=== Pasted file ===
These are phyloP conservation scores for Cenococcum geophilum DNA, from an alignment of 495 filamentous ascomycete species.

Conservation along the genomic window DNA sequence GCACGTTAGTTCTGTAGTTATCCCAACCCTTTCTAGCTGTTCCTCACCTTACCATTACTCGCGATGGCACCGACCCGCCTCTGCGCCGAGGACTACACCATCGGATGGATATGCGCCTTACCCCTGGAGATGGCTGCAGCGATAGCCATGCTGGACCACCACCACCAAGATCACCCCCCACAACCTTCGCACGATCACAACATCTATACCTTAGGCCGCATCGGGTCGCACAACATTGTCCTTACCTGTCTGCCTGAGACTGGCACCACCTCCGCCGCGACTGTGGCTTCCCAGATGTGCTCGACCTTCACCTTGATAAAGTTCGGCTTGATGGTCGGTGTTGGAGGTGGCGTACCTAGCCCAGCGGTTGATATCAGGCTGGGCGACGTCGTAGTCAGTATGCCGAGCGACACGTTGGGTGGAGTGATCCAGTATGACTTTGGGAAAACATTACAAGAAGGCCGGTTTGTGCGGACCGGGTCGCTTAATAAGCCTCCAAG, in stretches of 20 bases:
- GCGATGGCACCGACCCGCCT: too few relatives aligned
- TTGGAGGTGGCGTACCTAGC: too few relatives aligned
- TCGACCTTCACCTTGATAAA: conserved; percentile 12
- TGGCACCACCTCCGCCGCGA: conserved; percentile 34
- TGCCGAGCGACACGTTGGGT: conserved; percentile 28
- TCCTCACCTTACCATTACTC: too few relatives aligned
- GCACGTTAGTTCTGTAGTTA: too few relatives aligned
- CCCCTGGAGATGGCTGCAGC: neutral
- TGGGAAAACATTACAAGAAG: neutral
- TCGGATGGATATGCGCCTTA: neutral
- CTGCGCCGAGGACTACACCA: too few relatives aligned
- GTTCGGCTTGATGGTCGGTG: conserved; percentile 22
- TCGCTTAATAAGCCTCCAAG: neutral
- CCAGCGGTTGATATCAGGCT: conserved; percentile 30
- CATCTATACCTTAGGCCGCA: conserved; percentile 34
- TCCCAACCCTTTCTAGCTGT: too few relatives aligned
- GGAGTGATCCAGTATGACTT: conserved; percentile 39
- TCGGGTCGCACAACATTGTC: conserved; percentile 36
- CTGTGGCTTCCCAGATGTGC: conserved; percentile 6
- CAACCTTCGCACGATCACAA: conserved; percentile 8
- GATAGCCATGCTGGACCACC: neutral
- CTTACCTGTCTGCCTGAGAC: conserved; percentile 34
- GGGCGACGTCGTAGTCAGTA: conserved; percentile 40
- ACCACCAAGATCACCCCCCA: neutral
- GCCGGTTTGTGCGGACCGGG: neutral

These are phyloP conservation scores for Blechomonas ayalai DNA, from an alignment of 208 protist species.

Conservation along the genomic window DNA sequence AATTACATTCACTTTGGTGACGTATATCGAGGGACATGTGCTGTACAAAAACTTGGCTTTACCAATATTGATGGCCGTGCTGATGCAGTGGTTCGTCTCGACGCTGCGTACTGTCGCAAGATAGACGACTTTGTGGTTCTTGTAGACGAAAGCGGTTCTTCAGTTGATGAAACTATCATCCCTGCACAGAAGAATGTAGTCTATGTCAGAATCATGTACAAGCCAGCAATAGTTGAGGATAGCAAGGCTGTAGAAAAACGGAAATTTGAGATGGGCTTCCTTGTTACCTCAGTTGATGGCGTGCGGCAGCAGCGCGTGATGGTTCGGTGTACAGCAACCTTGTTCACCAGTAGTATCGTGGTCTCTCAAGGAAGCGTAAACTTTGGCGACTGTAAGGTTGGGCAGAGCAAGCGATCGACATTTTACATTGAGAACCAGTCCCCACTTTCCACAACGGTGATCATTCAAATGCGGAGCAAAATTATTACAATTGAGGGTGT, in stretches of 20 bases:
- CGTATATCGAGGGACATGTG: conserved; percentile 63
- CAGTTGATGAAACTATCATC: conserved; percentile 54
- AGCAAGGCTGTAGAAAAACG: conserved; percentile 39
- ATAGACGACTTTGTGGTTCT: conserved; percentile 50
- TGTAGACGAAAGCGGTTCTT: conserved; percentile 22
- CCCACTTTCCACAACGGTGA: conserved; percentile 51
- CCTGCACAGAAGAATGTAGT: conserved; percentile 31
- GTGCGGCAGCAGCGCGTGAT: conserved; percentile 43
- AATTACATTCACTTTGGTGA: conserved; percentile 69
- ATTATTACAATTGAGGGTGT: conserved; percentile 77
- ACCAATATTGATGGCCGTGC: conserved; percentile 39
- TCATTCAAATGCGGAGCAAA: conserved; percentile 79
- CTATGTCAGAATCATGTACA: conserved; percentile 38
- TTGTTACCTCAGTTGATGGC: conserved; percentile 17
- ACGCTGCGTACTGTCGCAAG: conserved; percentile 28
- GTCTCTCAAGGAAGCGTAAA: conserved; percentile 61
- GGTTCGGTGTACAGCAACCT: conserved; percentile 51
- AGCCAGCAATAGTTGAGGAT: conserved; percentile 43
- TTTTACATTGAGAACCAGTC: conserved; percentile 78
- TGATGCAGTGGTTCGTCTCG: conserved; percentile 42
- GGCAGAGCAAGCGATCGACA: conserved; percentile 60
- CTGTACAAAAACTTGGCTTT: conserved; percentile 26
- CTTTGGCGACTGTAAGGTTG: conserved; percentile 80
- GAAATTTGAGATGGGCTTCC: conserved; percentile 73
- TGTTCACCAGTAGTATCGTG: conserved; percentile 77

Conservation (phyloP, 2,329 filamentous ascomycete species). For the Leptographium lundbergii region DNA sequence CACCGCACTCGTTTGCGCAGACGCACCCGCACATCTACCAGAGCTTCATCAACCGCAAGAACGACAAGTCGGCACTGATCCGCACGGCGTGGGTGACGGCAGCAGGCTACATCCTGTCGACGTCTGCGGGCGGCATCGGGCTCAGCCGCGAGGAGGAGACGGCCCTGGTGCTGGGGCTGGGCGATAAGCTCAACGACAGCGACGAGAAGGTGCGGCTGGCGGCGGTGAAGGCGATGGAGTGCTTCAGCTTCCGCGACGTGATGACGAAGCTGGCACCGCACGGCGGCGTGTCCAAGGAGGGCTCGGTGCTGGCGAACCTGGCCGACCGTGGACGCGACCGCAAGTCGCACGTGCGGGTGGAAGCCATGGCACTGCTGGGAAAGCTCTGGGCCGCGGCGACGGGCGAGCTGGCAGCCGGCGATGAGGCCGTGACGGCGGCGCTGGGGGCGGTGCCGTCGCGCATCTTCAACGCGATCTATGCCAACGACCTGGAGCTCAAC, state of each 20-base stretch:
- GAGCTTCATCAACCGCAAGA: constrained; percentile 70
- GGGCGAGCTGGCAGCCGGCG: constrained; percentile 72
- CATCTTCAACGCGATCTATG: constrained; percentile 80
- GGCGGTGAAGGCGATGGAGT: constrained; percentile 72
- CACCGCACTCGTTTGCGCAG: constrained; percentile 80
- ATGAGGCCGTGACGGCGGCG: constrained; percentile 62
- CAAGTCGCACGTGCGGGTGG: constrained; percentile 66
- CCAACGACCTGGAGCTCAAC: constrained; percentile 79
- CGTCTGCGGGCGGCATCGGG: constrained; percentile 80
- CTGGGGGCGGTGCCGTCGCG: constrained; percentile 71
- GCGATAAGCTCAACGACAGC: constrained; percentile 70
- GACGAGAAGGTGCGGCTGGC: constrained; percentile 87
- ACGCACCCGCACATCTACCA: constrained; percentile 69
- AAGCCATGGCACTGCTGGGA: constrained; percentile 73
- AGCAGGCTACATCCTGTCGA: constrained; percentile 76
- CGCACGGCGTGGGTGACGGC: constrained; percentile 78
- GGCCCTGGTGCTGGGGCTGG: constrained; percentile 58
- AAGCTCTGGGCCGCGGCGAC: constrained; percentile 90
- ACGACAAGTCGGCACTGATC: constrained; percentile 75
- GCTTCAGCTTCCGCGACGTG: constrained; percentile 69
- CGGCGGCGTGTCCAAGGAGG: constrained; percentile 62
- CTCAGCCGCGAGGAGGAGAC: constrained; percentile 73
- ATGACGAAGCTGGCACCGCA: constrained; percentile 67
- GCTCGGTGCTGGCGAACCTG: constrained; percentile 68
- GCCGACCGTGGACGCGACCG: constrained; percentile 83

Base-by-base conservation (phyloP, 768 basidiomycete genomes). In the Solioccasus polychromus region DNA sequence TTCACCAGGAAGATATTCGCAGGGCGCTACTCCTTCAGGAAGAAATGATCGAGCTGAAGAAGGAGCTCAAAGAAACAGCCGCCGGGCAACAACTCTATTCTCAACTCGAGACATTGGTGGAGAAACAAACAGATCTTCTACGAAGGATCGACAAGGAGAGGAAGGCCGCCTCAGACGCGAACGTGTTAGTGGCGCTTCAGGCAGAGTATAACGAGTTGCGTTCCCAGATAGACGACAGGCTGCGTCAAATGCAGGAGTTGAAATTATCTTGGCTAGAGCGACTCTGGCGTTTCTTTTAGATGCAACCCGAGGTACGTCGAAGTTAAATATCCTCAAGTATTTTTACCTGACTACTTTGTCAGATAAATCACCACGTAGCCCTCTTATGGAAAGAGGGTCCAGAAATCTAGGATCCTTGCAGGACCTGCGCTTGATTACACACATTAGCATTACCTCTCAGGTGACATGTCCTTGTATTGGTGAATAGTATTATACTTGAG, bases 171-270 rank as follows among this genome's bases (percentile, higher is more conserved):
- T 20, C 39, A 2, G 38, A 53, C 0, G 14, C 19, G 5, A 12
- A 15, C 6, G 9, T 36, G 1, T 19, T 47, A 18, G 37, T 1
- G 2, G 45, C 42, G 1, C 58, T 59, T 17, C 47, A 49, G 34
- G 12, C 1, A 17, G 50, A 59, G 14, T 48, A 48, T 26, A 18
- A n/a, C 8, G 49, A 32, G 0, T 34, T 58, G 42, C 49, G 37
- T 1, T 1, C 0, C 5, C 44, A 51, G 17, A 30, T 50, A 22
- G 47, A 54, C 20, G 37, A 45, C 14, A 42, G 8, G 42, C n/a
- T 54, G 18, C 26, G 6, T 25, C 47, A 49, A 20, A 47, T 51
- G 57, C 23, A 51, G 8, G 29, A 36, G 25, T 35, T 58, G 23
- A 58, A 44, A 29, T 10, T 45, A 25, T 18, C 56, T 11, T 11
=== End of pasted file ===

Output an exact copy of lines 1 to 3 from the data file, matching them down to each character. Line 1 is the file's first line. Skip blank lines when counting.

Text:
These are phyloP conservation scores for Cenococcum geophilum DNA, from an alignment of 495 filamentous ascomycete species.

Conservation along the genomic window DNA sequence GCACGTTAGTTCTGTAGTTATCCCAACCCTTTCTAGCTGTTCCTCACCTTACCATTACTCGCGATGGCACCGACCCGCCTCTGCGCCGAGGACTACACCATCGGATGGATATGCGCCTTACCCCTGGAGATGGCTGCAGCGATAGCCATGCTGGACCACCACCACCAAGATCACCCCCCACAACCTTCGCACGATCACAACATCTATACCTTAGGCCGCATCGGGTCGCACAACATTGTCCTTACCTGTCTGCCTGAGACTGGCACCACCTCCGCCGCGACTGTGGCTTCCCAGATGTGCTCGACCTTCACCTTGATAAAGTTCGGCTTGATGGTCGGTGTTGGAGGTGGCGTACCTAGCCCAGCGGTTGATATCAGGCTGGGCGACGTCGTAGTCAGTATGCCGAGCGACACGTTGGGTGGAGTGATCCAGTATGACTTTGGGAAAACATTACAAGAAGGCCGGTTTGTGCGGACCGGGTCGCTTAATAAGCCTCCAAG, in stretches of 20 bases:
- GCGATGGCACCGACCCGCCT: too few relatives aligned